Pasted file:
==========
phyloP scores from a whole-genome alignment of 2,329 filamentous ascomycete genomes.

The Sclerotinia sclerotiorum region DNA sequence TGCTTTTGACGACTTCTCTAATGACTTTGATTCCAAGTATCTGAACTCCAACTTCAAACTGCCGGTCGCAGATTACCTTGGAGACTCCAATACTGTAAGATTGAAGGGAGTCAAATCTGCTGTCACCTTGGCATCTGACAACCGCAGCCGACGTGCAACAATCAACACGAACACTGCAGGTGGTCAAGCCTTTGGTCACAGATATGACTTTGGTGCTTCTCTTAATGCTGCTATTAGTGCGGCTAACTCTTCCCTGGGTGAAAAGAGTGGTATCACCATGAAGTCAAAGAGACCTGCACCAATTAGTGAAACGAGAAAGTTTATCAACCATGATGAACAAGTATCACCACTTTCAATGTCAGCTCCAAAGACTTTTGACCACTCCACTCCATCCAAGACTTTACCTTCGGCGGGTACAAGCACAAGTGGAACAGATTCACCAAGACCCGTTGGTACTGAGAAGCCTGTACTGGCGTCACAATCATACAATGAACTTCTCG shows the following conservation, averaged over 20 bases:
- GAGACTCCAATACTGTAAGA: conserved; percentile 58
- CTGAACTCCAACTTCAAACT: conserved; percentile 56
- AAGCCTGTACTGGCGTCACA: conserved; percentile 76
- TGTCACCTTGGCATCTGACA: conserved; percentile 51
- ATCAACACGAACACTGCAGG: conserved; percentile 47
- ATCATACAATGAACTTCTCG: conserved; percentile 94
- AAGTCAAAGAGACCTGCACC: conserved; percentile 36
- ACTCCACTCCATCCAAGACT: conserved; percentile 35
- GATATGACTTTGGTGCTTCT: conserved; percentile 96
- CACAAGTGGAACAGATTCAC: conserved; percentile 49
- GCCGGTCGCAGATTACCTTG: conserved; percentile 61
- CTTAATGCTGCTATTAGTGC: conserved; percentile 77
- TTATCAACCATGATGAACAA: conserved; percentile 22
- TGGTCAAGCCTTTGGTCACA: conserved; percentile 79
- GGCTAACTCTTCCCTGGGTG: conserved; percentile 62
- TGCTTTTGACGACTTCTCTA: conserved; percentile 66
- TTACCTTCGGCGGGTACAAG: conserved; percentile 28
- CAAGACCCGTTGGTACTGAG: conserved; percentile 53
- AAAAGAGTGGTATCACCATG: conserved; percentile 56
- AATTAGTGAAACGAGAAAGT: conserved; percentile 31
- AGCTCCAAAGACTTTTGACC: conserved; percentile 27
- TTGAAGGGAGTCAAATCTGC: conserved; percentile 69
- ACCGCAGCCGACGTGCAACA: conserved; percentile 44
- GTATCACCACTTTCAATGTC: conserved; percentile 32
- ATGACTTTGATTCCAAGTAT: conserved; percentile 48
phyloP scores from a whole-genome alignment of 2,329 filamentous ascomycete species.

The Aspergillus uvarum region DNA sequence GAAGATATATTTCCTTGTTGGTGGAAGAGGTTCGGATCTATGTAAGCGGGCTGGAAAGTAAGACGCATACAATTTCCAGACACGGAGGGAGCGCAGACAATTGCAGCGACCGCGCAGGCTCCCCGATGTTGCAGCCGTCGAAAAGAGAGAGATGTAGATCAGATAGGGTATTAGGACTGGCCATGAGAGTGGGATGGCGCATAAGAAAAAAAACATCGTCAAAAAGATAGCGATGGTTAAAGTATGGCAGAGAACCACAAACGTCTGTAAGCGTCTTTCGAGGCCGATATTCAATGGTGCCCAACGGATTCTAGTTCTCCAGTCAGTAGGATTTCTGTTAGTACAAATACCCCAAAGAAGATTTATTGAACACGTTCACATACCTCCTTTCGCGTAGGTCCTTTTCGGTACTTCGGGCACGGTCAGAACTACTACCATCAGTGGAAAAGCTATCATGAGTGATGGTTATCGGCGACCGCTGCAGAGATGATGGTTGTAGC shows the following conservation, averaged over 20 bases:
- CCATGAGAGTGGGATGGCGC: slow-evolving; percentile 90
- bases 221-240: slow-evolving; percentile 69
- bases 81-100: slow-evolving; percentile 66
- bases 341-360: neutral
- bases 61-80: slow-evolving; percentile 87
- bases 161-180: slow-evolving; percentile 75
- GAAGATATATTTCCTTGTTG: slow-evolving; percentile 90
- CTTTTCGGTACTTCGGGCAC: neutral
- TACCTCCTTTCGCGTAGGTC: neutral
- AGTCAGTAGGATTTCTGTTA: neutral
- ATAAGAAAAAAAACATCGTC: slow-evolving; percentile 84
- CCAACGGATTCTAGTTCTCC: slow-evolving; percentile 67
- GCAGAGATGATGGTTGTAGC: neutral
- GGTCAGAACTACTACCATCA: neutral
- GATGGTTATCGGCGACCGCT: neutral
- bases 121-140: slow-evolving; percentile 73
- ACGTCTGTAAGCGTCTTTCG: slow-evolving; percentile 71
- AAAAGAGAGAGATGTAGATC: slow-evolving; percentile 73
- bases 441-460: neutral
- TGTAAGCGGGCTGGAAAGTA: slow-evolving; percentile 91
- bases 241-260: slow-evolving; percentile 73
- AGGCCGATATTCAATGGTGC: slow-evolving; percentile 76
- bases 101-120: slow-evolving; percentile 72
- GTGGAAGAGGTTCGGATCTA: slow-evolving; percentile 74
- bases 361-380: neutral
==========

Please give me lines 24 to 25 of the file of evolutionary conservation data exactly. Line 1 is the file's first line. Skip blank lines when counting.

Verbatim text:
- TTGAAGGGAGTCAAATCTGC: conserved; percentile 69
- ACCGCAGCCGACGTGCAACA: conserved; percentile 44